I tend to have 2-3 different password databases that I start with. The first and most basic are all the stupid passwords (secret, ciso, etc..). The second level will layer on top of that all of the default password lists. The third layer includes everything mentioned before, and adds a nice english dictionary. These will typically range from 100 or so passwords, to 40,000+ passwords. I also keep at least two different username databases, one with common defaults (root, administrator) and one with many more. Then, layered on top of all of those will be my own customizations based on the customer (gleaning from the web site, dumping the LDAP database, etc…).

Cracking Passwords

The next step is to identify the services that you will to test. I try to choose clear-text protocols if they are available, as they will go faster. For example, if the target has OWA (Outlook Web Access) available using HTTPS, but also provides POP3 services without SSL, I target POP3. The usernames and passwords will typically be the same (as from the banners you can figure out that its running on the same exchange/Windoze environment and associated domain). The POP3 service is quicker in this case because it does not have to complete the SSL handshake.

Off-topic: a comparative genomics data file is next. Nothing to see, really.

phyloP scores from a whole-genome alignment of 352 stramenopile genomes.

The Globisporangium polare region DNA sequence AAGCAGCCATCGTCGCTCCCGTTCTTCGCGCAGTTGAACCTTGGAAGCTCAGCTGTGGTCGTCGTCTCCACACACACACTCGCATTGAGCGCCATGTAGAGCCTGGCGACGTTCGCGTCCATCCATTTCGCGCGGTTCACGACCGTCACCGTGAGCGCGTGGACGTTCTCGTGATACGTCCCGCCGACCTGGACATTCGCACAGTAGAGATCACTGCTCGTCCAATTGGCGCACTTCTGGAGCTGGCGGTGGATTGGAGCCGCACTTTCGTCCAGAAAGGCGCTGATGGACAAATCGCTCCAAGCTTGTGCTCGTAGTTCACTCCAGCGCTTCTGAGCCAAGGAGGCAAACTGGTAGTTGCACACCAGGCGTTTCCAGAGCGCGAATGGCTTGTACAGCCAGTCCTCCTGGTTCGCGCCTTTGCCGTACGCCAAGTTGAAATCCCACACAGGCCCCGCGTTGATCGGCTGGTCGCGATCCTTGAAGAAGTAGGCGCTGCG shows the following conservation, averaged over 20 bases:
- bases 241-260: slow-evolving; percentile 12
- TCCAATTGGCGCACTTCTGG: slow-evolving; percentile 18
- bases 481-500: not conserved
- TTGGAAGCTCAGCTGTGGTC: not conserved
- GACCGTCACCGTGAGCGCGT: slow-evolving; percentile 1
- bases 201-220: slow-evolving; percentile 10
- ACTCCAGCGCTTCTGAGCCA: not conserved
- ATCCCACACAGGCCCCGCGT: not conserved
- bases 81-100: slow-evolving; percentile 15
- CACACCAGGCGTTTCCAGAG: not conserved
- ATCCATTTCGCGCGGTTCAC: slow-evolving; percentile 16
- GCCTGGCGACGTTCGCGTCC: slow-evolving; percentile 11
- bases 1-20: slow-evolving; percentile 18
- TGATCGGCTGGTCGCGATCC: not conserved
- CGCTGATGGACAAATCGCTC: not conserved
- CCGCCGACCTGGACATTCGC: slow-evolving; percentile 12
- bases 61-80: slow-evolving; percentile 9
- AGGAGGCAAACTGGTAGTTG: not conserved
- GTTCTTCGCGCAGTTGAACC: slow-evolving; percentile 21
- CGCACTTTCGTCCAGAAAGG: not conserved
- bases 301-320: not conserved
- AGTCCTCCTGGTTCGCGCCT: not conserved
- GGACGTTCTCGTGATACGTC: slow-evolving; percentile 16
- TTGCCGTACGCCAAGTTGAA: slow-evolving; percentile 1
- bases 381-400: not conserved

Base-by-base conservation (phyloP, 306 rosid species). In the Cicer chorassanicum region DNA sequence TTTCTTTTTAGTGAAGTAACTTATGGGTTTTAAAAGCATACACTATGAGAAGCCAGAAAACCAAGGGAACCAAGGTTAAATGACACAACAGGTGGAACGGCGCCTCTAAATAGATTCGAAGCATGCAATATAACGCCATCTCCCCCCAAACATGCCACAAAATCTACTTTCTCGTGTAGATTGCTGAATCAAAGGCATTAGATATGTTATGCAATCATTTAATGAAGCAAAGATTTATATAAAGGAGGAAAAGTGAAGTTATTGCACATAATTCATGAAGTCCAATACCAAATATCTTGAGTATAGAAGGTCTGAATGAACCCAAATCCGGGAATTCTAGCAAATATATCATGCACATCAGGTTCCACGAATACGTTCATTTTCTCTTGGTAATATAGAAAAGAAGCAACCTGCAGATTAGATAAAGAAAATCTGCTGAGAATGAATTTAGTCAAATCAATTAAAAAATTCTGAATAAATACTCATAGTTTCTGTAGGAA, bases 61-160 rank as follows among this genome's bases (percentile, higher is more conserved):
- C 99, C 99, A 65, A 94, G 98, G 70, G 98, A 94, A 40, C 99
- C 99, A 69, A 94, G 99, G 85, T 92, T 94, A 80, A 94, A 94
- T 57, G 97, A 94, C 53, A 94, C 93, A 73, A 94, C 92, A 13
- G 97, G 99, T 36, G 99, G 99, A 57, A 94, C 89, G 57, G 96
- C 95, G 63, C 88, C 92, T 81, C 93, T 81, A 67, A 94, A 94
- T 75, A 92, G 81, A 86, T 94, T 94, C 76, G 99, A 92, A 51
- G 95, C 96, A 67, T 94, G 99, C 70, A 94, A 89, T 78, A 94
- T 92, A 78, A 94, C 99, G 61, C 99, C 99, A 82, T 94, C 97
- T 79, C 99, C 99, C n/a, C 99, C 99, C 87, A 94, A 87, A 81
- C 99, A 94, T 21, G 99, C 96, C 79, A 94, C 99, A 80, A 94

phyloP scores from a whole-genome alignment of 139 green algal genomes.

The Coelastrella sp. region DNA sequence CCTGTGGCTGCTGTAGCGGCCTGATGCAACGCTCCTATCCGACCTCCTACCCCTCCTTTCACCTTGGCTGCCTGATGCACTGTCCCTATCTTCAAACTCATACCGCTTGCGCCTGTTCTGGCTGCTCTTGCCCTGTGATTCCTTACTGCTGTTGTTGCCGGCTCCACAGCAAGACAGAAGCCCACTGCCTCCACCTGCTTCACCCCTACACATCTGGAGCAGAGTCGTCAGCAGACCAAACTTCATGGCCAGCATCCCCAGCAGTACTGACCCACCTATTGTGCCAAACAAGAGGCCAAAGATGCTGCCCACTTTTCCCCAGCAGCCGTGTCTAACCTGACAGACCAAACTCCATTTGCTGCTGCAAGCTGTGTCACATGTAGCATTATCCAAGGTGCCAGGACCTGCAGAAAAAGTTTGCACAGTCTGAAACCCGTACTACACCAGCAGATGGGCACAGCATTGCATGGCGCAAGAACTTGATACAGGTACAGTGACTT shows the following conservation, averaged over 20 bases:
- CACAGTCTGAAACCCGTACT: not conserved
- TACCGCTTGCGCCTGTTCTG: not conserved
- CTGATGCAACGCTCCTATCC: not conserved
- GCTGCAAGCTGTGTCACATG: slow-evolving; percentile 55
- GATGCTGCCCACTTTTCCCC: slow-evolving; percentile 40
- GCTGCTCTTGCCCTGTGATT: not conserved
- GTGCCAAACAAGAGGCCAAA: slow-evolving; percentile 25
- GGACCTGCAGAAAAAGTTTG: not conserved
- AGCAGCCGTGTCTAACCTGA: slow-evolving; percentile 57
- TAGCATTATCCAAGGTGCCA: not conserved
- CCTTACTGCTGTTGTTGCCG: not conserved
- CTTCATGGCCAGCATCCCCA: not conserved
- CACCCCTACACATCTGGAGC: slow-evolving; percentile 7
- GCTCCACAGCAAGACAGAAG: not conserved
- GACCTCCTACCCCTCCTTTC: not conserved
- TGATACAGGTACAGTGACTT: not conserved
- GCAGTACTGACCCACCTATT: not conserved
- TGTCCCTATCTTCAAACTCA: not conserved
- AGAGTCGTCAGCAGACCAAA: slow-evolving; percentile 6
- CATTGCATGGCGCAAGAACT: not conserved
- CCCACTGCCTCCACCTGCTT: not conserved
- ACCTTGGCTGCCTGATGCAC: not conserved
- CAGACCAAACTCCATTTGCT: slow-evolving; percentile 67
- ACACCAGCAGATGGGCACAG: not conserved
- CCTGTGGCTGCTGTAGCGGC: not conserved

When running Hydra, there are a few options that are significant and should always be used:

-R        restore a previous aborted/crashed session

Basically, always use this option. Services that you are cracking could crash (yea, it happens), so being able to pick-up where you leave off is key.

-l LOGIN or -L FILE login with LOGIN name, or load several logins from FILE

Unless I am only testing one username, I use this option and give it my username list.

-p PASS  or -P FILE try password PASS, or load several passwords from FILE

This is where you specify your password database.

-e ns     additional checks, "n" for null password, "s" try login as pass

ALWAYS use this option for every scan against every service. You may get lucky.

-o FILE   write found login/password pairs to FILE instead of stdout

Always do this too, just in case you get disconnected from the server you are running hydra on.

-w TIME   defines the max wait time in seconds for responses (default: 30)